U.K. Government lays out plans to protect users online


  • “Social media firms will have to remove harmful content quickly or potentially face multi-billion-pound fines under new legislation.”
  • “It covers a huge range of content to which children might fall victim - including grooming, revenge porn, hate speech, images of child abuse and posts relating to suicide and eating disorders. But it goes much further, taking in terrorism, disinformation, racist abuse and pornography, too. Late additions to the bill include provisions to tackle online scams, such as romance fraud and fake investment opportunities.”
  • “The government has added a new duty of care for social-media sites to protect content defined as ‘democratically important’. This includes content promoting or opposing government policy or a political party ahead of a vote, election or referendum.”



FTC Report to Congress Examines Anti-Competitive Repair Restrictions, Recommends Ways to Expand Consumers’ Repair Options

Federal Trade Commission

  • In a new report to Congress, the Federal Trade Commission identifies numerous types of repair restrictions, such as using adhesives that make parts difficult to replace, limiting the availability of spare parts, and making diagnostic software unavailable.
  • Congress directed the FTC to issue the report, noting that it “is aware of the FTC’s ongoing review of how manufacturersin particular mobile phone and car manufacturers—may limit repairs by consumers and repair shops, and how those limitations may increase costs, limit choice, and impact consumers’ rights under the Magnuson-Moss Warranty Act.”



Fighting for Fertility


  • In this full episode, “(m)eet people struggling with infertility and the challenges of assisted reproduction.”



Nebraska Governance and Technology Center

Tech Refactored Ep. 17 - Who CARES About WISPs?

  • In this episode we hear from Kent Urwiller, who founded a wireless internet provider, sharing his story and his concerns for the future, followed by a discussion with Christina Mason and Michael Romano on funding for telecoms and wireless internet providers.


What We Are Reading

Gus Hurwitz, Director of the Nebraska Governance and Technology Center, submitted the following fascinating article about DarkSide Ransomware Gang, the group behind the Colonial Pipeline attack.

A Closer Look at the DarkSide Ransomware Gang

Krebs on Security

  • “New York City-based cyber intelligence firm Flashpoint said its analysts assess with a moderate-strong degree of confidence that the attack was not intended to damage national infrastructure and was simply associated with a target which had the finances to support a large payment.”
  • (According to DarkSide:)‘We are apolitical, we do not participate in geopolitics, do not need to tie us with a defined government and look for other our motives [sic],’ reads an update to the DarkSide Leaks blog. ‘Our goal is to make money, and not creating problems for society. From today we introduce moderation and check each company that our partners want to encrypt to avoid social consequences in the future.’”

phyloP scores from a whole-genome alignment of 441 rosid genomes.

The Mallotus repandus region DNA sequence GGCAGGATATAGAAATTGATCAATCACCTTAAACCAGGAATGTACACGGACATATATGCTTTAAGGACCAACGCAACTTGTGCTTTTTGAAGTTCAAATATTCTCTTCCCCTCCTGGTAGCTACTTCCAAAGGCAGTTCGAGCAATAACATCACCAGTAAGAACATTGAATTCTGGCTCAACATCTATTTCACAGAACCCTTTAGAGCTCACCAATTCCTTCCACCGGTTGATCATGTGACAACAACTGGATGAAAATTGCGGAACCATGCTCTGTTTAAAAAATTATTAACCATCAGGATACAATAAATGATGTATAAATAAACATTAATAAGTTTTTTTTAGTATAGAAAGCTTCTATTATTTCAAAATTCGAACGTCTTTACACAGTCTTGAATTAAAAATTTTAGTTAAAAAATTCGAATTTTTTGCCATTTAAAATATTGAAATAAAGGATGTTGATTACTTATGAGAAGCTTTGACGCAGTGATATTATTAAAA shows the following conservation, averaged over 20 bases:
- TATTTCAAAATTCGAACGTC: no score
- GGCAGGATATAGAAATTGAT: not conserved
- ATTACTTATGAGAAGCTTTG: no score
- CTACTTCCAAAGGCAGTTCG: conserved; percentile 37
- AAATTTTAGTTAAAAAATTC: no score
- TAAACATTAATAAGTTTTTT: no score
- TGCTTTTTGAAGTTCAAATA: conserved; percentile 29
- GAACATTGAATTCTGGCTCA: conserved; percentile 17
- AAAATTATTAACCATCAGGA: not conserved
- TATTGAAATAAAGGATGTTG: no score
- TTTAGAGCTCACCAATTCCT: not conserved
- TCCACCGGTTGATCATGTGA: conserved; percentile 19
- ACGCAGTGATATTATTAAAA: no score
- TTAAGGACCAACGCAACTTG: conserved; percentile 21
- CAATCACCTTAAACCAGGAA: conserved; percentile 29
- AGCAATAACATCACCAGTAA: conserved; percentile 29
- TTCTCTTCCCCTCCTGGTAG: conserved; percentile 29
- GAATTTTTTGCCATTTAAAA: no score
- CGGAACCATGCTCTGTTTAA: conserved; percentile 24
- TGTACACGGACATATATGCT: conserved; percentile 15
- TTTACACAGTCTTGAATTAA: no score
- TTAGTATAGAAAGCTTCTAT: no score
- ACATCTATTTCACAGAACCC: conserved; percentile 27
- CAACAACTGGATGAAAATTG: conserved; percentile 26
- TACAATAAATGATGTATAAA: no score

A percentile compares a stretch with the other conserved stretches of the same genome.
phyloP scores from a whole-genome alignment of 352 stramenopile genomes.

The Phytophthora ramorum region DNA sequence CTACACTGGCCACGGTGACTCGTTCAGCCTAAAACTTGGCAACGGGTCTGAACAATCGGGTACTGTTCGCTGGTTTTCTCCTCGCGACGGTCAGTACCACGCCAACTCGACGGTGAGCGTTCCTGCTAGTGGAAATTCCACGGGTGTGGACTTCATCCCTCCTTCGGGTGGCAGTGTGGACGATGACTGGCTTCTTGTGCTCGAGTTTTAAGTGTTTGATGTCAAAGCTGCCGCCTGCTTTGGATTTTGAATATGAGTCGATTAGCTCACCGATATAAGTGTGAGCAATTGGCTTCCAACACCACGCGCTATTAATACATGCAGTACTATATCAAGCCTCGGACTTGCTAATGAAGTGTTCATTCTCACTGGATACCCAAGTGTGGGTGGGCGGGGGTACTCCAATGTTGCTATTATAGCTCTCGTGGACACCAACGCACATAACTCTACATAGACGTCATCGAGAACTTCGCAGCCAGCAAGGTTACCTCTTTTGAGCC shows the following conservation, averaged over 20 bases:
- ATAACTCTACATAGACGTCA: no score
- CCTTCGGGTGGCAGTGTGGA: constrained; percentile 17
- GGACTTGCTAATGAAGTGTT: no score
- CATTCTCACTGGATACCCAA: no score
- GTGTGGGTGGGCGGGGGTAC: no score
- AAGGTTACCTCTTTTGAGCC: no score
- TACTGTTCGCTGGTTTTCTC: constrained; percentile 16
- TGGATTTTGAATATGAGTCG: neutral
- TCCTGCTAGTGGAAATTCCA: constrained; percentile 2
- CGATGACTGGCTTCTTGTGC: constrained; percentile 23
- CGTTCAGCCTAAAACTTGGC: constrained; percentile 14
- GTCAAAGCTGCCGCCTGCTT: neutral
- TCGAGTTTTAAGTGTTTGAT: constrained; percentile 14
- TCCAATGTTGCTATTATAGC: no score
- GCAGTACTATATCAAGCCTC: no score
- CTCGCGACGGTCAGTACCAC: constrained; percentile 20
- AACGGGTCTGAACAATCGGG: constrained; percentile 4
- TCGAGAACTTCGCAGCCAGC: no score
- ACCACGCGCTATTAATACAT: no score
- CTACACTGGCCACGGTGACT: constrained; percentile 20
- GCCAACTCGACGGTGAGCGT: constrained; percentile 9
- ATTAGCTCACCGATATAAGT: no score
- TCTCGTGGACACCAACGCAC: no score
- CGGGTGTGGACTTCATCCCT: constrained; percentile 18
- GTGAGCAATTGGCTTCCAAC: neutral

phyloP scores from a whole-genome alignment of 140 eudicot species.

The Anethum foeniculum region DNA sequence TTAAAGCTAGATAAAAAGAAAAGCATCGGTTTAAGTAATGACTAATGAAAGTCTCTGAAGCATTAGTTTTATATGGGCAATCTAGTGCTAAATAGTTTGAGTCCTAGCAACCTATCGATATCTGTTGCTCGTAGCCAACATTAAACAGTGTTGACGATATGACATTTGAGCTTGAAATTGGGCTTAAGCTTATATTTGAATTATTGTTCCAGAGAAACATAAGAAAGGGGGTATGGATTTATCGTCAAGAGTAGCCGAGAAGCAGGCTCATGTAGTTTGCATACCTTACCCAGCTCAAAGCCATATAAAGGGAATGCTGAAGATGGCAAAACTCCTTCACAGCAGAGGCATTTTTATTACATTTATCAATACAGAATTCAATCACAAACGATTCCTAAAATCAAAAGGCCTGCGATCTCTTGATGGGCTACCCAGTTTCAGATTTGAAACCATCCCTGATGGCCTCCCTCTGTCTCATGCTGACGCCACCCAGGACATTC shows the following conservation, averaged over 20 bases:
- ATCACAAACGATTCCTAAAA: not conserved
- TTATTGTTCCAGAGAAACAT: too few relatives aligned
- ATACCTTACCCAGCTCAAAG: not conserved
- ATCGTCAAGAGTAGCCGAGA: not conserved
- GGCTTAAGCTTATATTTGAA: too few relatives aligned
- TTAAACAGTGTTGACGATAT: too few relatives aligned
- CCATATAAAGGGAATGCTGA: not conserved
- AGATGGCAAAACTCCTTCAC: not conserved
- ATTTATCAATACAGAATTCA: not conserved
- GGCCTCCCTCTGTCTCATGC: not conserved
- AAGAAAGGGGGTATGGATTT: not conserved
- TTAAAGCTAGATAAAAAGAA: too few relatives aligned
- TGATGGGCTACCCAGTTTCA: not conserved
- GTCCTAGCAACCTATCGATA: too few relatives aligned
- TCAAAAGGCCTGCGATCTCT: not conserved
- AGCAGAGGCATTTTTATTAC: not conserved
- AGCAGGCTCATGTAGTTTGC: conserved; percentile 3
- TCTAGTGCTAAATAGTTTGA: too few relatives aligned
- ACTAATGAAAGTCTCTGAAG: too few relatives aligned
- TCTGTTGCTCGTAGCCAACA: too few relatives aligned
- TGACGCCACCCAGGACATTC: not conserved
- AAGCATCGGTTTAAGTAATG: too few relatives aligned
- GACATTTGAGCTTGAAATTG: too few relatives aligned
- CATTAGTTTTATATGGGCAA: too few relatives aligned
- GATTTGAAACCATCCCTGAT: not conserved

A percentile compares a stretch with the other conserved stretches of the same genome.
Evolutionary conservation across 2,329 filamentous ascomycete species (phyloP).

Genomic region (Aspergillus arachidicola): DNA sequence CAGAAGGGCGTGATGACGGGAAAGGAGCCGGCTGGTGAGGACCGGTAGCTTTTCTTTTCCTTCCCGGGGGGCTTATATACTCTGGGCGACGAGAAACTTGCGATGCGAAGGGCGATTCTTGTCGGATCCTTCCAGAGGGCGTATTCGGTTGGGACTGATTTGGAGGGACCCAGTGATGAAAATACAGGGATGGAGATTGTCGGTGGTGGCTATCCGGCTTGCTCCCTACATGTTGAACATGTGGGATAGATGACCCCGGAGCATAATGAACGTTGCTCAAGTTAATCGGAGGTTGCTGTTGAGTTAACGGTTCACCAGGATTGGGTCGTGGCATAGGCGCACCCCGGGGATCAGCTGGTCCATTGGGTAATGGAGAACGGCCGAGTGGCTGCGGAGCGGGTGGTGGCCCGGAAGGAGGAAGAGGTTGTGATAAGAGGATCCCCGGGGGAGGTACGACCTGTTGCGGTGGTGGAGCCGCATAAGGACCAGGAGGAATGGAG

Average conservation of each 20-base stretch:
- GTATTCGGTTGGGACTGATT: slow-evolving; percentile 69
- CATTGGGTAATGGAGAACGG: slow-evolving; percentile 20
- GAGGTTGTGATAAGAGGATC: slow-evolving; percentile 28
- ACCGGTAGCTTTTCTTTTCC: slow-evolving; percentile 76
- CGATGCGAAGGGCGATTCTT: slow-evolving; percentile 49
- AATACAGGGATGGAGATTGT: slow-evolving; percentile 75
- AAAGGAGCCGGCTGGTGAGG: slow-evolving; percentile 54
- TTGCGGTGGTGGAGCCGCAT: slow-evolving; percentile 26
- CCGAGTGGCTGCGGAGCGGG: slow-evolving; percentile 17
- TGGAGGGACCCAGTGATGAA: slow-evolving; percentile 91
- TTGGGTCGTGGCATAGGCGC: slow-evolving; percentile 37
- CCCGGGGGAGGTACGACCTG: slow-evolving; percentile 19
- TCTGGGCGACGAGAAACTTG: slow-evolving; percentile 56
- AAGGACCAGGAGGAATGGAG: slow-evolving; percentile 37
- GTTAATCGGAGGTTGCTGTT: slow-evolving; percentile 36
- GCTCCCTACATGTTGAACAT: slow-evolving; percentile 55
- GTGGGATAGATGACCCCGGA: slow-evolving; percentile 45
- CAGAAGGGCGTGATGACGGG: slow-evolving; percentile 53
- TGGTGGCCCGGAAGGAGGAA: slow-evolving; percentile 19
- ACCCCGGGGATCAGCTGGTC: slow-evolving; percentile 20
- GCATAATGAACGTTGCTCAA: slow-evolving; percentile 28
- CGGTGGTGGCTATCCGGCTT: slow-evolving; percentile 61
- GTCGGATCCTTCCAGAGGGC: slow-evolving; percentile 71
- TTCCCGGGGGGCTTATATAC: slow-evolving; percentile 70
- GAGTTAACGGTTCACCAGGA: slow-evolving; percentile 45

• Like other ransomware platforms, DarkSide adheres to the current badguy best practice of double extortion, which involves demanding separate sums for both a digital key needed to unlock any files and servers, and a separate ransom in exchange for a promise to destroy any data stolen from the victim.



Elsbeth Magilton, Executive Director of the NGTC, offered her perspective on the following story:

Long March 5B falls into Indian Ocean after world follows rocket reentry

Space News

  • Debris from a large Chinese rocket stage fell into the Indian Ocean late May 8 Eastern as people around the world watched for signs of the fiery reentry event in the skies.”
  • “Data from the U.S. Space Force’s 18th Space Control Squadron space tracking later confirmed reentry occurred at approximately 10:15 p.m. Eastern over the Arabian Peninsula, adding that “It is unknown if the debris impacted land or water.”
  • “White House press secretary, Jen Psaki, said Wednesday that the ‘United States is committed to addressing the risks of growing congestion due to space debris and growing activity in space and we want to work with the international community to promote leadership and responsible space behaviors.’”

Elbeth’s Perspective:

For a space law and policy geek, this story has it all - a rocket stage plummets towards the Earth, international politics and accusations flare, Twitter users tracking spottings. What is less exciting though, is that this situation exemplifies our mounting problem with space congestion and highlights the absence of significant international agreement on space sustainability measures. Most countries, including the U.S., are extremely resistant to creating any kind of binding law regarding de-orbiting rocket stages as they don't want to be limited. While most experts think the international norm for controlled re-entries is developing, this instance is clearly outside that. It's also worth noting, while we're all paying attention to the rocket stage reentry, The Long March 5B successfully launched China’s first space station module directly into low Earth orbit April 28.